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Our small banking example might look like the image in Figure 1 when depicted using “crow’s foot” notation, a common data modeling diagramming style. (There are other styles, but “crow’s foot” has been around a long time and is commonly used.) The “crow’s feet” represent “many” and the bars show “one.” The “O” symbols on the model designate “optional” or zero associations. Our small banking example might look like the image in Figure 1 when depicted using “crow’s foot” notation, a common data modeling diagramming style. (There are other styles, but “crow’s foot” has been around a long time and is commonly used.) The “crow’s feet” represent “many” and the bars show “one.” The “O” symbols on the model designate “optional” or zero associations.

Data modeling figure 1

To interpret the diagram, we can say an Account has at least one Transaction but likely will have many. A transaction applies to a single account and is not optional. A transaction appears on a single statement, but a statement can have “zero, one, or many” transactions on it. A Statement is sent to one or more Locations, while a given Location may receive no Statements, but can receive many over time. The above diagram is commonly referred to as an “Entity-Relationship Diagram” or ERD for short.

Step 3 – Attributes

After relationships are identified in a model, specific data the business wants to capture and report on can be added to the entities. The data elements are called attributes and could be added as soon as entities are defined, but it is easier with relationships in place. In a physical database attributes become fields or columns of data. After relationships are identified in a model, specific data the business wants to capture and report on can be added to the entities. The data elements are called attributes and could be added as soon as entities are defined, but it is easier with relationships in place. In a physical database attributes become fields or columns of data.

Like entities, attributes are labeled with a singular noun. For our banking example, a few facts pertaining to each entity are shown in Figure 2. Like entities, attributes are labeled with a singular noun. For our banking example, a few facts pertaining to each entity are shown in Figure 2.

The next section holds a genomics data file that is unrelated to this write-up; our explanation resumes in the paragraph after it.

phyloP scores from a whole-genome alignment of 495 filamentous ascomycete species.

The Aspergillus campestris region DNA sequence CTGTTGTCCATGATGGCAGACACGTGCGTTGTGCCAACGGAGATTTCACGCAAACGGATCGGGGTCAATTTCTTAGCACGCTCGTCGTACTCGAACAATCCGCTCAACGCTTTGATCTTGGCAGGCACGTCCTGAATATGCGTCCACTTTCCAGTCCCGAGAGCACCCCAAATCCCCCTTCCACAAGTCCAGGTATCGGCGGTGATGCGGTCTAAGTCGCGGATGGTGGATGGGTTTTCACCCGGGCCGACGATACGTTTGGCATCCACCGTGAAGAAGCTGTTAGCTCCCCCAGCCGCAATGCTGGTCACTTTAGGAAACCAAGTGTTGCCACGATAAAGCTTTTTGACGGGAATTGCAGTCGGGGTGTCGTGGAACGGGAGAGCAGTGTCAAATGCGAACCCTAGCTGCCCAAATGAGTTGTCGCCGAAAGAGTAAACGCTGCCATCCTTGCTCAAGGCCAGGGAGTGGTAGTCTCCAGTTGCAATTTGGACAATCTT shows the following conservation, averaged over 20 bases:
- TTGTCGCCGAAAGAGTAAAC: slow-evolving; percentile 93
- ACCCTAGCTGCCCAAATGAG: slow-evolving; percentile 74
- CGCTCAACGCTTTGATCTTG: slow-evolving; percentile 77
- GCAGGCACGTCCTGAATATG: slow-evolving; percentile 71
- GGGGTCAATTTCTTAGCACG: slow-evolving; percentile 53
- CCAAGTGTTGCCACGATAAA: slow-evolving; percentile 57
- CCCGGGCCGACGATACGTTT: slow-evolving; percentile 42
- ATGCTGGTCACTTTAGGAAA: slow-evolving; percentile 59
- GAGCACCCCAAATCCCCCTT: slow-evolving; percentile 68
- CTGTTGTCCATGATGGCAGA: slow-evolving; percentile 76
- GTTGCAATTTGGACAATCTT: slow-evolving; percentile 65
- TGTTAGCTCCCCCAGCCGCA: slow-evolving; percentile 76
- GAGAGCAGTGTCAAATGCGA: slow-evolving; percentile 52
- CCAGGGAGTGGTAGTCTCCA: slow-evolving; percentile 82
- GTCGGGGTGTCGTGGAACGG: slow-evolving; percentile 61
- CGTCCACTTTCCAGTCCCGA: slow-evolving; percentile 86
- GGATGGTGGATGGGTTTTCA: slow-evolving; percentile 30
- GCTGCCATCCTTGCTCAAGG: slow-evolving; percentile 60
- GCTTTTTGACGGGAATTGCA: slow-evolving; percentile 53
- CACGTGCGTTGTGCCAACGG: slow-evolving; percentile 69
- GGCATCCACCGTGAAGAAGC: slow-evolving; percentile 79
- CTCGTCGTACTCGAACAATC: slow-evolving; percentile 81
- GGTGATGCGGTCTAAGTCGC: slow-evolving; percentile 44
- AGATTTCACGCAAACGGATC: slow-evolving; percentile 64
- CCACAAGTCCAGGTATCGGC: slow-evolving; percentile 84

Data modeling figure 2

Primary keys

The # in the example above represents an important concept in a data model called the “primary key” or “unique identifier.” Each entity needs an attribute or attribute combination with values unique to each occurrence of the entity. To distinguish one transaction from another the “# transaction number” attribute must have unique values for each separate transaction. An arbitrary identifier (sometimes called a “one-up” due to its sequential nature) is frequently used for this purpose. The # in the example above represents an important concept in a data model called the “primary key” or “unique identifier.” Each entity needs an attribute or attribute combination with values unique to each occurrence of the entity. To distinguish one transaction from another the “# transaction number” attribute must have unique values for each separate transaction. An arbitrary identifier (sometimes called a “one-up” due to its sequential nature) is frequently used for this purpose.

Foreign Keys

To solidify relationships between entities, “foreign keys” are used. A foreign key is a primary key of one entity added to the entity on the other side of the relationship. The Account-Transaction relationship is bonded using the account number key of Account placed in the Transaction entity represented with the “(FK)” in the example. Note: the exact way of showing attributes, primary keys, and foreign keys is usually determined by your organization’s modeling software and standards. To solidify relationships between entities, “foreign keys” are used. A foreign key is a primary key of one entity added to the entity on the other side of the relationship. The Account-Transaction relationship is bonded using the account number key of Account placed in the Transaction entity represented with the “(FK)” in the example. Note: the exact way of showing attributes, primary keys, and foreign keys is usually determined by your organization’s modeling software and standards.

Attributes are meant to represent single facts and if you discover an attribute that repeats or is in the wrong entity, then it needs to be adjusted using “normalization.” The Statement-Location relationship causes repeating attributes due to its Many-Many relationship. Normalization would solve this, and the topic could be an entire article on its own. Suffice it to say that “an attribute must be dependent on the key, the whole key, and nothing but the key.” The quote is attributed to a past database guru and summarizes how attributes should be added to entities. Attributes are meant to represent single facts and if you discover an attribute that repeats or is in the wrong entity, then it needs to be adjusted using “normalization.” The Statement-Location relationship causes repeating attributes due to its Many-Many relationship. Normalization would solve this, and the topic could be an entire article on its own. Suffice it to say that “an attribute must be dependent on the key, the whole key, and nothing but the key.” The quote is attributed to a past database guru and summarizes how attributes should be added to entities.